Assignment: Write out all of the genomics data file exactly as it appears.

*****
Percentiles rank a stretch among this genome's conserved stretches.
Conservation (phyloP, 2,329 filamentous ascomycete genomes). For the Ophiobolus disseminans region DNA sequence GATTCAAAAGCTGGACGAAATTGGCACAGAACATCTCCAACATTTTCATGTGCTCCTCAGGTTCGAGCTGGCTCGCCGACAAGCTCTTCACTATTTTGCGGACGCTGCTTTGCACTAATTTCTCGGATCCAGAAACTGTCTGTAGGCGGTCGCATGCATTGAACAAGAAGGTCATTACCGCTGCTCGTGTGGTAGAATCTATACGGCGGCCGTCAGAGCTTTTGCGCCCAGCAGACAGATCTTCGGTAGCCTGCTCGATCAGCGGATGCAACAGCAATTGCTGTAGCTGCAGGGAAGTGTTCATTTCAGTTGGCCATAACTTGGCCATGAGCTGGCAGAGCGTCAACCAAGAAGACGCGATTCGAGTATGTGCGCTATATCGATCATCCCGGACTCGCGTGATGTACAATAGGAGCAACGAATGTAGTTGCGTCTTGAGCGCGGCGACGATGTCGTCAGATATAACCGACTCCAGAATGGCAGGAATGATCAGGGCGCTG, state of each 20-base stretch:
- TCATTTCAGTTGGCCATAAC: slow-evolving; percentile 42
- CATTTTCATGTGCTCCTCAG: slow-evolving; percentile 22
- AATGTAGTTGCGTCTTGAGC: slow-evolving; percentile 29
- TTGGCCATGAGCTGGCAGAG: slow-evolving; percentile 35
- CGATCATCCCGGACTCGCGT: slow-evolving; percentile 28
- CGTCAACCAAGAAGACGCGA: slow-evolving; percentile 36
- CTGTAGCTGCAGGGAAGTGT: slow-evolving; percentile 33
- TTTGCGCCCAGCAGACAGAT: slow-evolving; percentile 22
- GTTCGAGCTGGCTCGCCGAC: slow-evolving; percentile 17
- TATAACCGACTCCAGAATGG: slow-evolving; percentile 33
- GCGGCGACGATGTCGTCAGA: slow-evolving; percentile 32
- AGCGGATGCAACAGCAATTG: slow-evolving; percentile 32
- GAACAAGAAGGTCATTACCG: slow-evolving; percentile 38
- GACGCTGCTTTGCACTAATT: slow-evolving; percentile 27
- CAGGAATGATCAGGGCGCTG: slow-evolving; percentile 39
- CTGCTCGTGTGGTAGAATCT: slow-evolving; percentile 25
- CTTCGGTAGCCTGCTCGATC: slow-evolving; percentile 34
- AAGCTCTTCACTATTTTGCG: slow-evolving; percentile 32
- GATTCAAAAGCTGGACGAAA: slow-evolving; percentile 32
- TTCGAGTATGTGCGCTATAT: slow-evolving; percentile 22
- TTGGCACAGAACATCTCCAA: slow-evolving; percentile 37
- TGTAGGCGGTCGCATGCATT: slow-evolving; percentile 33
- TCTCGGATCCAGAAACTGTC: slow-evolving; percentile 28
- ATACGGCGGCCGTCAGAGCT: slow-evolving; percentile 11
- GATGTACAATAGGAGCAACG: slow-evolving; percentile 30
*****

Percentiles rank a stretch among this genome's conserved stretches.
Conservation (phyloP, 2,329 filamentous ascomycete genomes). For the Ophiobolus disseminans region DNA sequence GATTCAAAAGCTGGACGAAATTGGCACAGAACATCTCCAACATTTTCATGTGCTCCTCAGGTTCGAGCTGGCTCGCCGACAAGCTCTTCACTATTTTGCGGACGCTGCTTTGCACTAATTTCTCGGATCCAGAAACTGTCTGTAGGCGGTCGCATGCATTGAACAAGAAGGTCATTACCGCTGCTCGTGTGGTAGAATCTATACGGCGGCCGTCAGAGCTTTTGCGCCCAGCAGACAGATCTTCGGTAGCCTGCTCGATCAGCGGATGCAACAGCAATTGCTGTAGCTGCAGGGAAGTGTTCATTTCAGTTGGCCATAACTTGGCCATGAGCTGGCAGAGCGTCAACCAAGAAGACGCGATTCGAGTATGTGCGCTATATCGATCATCCCGGACTCGCGTGATGTACAATAGGAGCAACGAATGTAGTTGCGTCTTGAGCGCGGCGACGATGTCGTCAGATATAACCGACTCCAGAATGGCAGGAATGATCAGGGCGCTG, state of each 20-base stretch:
- TCATTTCAGTTGGCCATAAC: slow-evolving; percentile 42
- CATTTTCATGTGCTCCTCAG: slow-evolving; percentile 22
- AATGTAGTTGCGTCTTGAGC: slow-evolving; percentile 29
- TTGGCCATGAGCTGGCAGAG: slow-evolving; percentile 35
- CGATCATCCCGGACTCGCGT: slow-evolving; percentile 28
- CGTCAACCAAGAAGACGCGA: slow-evolving; percentile 36
- CTGTAGCTGCAGGGAAGTGT: slow-evolving; percentile 33
- TTTGCGCCCAGCAGACAGAT: slow-evolving; percentile 22
- GTTCGAGCTGGCTCGCCGAC: slow-evolving; percentile 17
- TATAACCGACTCCAGAATGG: slow-evolving; percentile 33
- GCGGCGACGATGTCGTCAGA: slow-evolving; percentile 32
- AGCGGATGCAACAGCAATTG: slow-evolving; percentile 32
- GAACAAGAAGGTCATTACCG: slow-evolving; percentile 38
- GACGCTGCTTTGCACTAATT: slow-evolving; percentile 27
- CAGGAATGATCAGGGCGCTG: slow-evolving; percentile 39
- CTGCTCGTGTGGTAGAATCT: slow-evolving; percentile 25
- CTTCGGTAGCCTGCTCGATC: slow-evolving; percentile 34
- AAGCTCTTCACTATTTTGCG: slow-evolving; percentile 32
- GATTCAAAAGCTGGACGAAA: slow-evolving; percentile 32
- TTCGAGTATGTGCGCTATAT: slow-evolving; percentile 22
- TTGGCACAGAACATCTCCAA: slow-evolving; percentile 37
- TGTAGGCGGTCGCATGCATT: slow-evolving; percentile 33
- TCTCGGATCCAGAAACTGTC: slow-evolving; percentile 28
- ATACGGCGGCCGTCAGAGCT: slow-evolving; percentile 11
- GATGTACAATAGGAGCAACG: slow-evolving; percentile 30